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  • Port cells | All 46 doors in place

    In ITER, ordinary objects and features often take on an awesome dimension. Take the doors that seal off the port cells around the Tokamak for instance. Doors th [...]

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  • Toroidal field coils | Two make a pair

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  • Industrial milestone | Cryostat manufacturing comes to an end in India

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Of Interest

See archived entries

Turning the tables on turbulence

Culham Centre for Fusion Energy, CCFE

Image of plasma fluctuations in the MAST divertor, showing where the filaments are brightest and instabilities are strongest. (Click to view larger version...)
Image of plasma fluctuations in the MAST divertor, showing where the filaments are brightest and instabilities are strongest.
Plasma turbulence has been the bane of fusion scientists for decades. But now they're getting their own back—images of plasma inside the MAST tokamak at Culham are showing how turbulence could actually tackle one of the hottest issues in fusion reactor design.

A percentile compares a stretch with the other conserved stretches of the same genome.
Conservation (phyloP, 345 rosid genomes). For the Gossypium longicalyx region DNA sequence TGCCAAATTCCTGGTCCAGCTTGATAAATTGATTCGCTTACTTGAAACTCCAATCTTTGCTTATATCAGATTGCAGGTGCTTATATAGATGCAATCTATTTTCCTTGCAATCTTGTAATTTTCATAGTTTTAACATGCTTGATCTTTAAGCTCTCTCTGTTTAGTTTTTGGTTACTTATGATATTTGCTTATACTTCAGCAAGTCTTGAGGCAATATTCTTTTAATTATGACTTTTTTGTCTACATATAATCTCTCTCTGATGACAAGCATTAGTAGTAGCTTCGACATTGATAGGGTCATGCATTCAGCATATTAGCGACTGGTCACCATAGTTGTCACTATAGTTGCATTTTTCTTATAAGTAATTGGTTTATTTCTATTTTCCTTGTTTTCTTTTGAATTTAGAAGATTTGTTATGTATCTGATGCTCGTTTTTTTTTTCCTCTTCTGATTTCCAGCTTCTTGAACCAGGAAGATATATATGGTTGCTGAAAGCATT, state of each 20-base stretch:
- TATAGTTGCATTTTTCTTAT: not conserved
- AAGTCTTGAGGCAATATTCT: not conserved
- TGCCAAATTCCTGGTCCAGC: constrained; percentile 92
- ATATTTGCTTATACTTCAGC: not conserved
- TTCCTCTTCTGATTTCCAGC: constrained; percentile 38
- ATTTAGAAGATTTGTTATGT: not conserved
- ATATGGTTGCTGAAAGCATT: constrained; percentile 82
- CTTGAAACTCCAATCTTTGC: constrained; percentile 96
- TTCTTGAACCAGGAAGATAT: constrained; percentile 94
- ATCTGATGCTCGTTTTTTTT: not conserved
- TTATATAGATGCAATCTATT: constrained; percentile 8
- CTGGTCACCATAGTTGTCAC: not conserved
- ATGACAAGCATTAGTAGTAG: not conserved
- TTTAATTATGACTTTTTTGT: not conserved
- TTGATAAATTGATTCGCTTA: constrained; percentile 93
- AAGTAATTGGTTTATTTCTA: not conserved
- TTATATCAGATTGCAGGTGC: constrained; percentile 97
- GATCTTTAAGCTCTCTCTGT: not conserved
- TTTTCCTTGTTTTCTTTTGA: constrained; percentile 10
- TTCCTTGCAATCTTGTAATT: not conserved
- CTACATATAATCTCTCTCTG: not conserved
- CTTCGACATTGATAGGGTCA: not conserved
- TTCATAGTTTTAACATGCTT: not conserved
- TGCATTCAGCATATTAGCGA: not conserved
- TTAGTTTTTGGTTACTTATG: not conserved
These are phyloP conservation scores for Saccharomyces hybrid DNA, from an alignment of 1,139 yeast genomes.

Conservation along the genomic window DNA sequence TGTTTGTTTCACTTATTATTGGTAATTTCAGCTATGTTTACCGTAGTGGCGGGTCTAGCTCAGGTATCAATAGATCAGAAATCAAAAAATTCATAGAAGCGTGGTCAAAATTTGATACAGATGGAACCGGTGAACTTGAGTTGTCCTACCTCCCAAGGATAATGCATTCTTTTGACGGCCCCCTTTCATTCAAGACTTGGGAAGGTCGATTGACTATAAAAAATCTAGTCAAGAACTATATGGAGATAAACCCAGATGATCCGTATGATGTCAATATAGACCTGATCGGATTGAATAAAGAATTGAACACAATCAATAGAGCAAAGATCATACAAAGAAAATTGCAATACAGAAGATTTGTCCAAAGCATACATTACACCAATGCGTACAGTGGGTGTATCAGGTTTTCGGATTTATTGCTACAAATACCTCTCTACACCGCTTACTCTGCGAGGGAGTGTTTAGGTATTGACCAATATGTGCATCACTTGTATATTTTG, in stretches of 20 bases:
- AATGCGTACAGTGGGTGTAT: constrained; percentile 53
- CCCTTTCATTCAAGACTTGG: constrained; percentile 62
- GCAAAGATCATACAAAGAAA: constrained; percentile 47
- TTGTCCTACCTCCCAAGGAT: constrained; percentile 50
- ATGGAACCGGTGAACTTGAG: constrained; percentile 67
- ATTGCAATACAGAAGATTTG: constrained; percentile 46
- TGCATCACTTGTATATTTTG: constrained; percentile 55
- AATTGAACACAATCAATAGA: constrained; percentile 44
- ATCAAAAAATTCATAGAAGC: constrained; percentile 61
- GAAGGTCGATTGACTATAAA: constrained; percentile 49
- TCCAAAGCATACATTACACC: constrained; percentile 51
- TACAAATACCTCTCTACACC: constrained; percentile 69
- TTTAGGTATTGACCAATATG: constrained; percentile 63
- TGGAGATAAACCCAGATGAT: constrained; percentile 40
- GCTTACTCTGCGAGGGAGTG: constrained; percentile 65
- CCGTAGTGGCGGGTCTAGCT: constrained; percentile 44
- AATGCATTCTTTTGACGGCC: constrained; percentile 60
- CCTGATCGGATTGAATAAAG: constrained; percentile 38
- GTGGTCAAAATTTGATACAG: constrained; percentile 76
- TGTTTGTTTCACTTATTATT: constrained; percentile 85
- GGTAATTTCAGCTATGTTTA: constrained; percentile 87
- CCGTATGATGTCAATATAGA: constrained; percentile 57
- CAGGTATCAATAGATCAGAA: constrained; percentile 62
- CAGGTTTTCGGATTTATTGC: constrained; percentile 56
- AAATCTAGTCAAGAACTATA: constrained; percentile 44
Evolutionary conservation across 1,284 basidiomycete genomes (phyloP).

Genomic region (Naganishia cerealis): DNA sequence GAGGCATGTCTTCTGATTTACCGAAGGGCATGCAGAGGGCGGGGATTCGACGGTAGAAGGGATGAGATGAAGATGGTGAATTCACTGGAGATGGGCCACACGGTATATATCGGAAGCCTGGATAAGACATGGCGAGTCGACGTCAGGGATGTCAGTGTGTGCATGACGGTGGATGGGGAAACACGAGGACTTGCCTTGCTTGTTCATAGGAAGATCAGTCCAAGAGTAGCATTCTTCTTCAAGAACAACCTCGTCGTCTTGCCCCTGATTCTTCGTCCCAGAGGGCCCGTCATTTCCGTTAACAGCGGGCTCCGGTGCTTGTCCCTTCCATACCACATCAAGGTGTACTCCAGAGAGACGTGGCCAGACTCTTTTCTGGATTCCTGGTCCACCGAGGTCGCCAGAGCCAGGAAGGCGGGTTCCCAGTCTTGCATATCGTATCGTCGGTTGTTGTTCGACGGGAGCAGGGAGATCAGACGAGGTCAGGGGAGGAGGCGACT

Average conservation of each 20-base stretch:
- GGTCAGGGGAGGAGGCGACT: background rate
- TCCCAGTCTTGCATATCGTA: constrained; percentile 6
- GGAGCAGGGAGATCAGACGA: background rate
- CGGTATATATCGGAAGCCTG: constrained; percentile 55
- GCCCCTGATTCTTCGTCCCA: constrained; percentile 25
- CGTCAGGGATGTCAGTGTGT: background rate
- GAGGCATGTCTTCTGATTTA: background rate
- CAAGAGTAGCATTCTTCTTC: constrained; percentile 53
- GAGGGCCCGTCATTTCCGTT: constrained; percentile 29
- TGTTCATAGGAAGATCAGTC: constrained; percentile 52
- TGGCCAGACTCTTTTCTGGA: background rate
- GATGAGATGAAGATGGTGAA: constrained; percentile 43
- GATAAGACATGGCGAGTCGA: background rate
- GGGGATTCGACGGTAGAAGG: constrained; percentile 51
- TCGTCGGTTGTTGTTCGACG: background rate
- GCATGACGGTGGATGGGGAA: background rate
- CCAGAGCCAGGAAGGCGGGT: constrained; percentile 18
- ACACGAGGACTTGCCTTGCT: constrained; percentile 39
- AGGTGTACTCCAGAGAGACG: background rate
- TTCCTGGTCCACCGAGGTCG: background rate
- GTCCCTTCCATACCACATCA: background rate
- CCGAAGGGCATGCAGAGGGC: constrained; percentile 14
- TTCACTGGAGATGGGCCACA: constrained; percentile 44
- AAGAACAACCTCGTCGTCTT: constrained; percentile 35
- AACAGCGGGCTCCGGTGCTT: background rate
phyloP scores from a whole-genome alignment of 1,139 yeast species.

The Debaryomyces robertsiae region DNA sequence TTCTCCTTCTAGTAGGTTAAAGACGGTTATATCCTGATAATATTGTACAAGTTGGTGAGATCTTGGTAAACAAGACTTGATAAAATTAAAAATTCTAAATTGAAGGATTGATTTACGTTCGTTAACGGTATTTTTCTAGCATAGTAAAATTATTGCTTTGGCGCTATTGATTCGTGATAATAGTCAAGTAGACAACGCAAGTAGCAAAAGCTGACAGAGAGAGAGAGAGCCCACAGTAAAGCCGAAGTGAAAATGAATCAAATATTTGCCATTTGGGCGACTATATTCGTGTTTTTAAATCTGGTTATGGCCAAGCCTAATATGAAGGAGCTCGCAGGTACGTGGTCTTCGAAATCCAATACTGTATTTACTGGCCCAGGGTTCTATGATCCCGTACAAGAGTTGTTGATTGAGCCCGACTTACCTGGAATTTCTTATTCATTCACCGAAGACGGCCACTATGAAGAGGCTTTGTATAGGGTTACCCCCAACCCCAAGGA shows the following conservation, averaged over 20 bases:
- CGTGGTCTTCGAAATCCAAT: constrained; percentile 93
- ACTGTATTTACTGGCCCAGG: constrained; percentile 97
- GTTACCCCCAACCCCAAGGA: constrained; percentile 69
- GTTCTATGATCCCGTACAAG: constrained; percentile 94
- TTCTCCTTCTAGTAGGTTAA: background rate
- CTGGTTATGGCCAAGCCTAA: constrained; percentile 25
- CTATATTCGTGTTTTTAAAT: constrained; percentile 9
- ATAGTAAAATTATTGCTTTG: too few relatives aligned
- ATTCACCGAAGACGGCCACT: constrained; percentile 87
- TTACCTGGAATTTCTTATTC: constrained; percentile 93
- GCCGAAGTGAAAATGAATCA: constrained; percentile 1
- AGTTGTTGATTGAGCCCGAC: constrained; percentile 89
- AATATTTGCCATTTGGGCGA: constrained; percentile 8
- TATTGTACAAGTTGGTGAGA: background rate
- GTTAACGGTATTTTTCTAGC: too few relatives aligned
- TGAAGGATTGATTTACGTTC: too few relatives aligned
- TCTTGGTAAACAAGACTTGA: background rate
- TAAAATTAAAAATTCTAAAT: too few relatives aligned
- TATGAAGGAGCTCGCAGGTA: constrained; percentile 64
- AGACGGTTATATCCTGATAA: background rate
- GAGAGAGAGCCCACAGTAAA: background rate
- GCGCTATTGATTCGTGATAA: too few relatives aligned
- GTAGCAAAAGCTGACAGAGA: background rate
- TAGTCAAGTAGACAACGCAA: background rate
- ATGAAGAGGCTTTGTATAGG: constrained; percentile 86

Plasma is a fascinating but frustrating fact of life for researchers developing fusion energy. The fourth state of matter, despite making up most of the universe, still holds many secrets for Earth-bound physicists. Controlling this incredibly hot ionised gas in a magnetic field within a tokamak is a proven way of triggering fusion reactions, but the downside is that the plasma becomes turbulent and unstable, making it difficult to confine—analogous to the creation of blobs in a lava lamp, or the break-up of clouds in the sky.

The MAST videos provide the closest view yet of plasma in the tokamak's exhaust system, the divertor, and may hold the key to dealing with the intense heat ejected from the fusion chamber onto surrounding surfaces. This is a major concern for researchers designing full-scale tokamak power plants.

The divertor, made from extremely tough materials, acts as a target for the waste plasma, and pumps helium ash and impurities out of the tokamak. But in a fusion power plant the divertor will be exposed to power loads of tens of megawatts per square metre (many times greater than a spacecraft re-entering the atmosphere), putting a strain on even the toughest of structures.

Continue reading on the CCFE website


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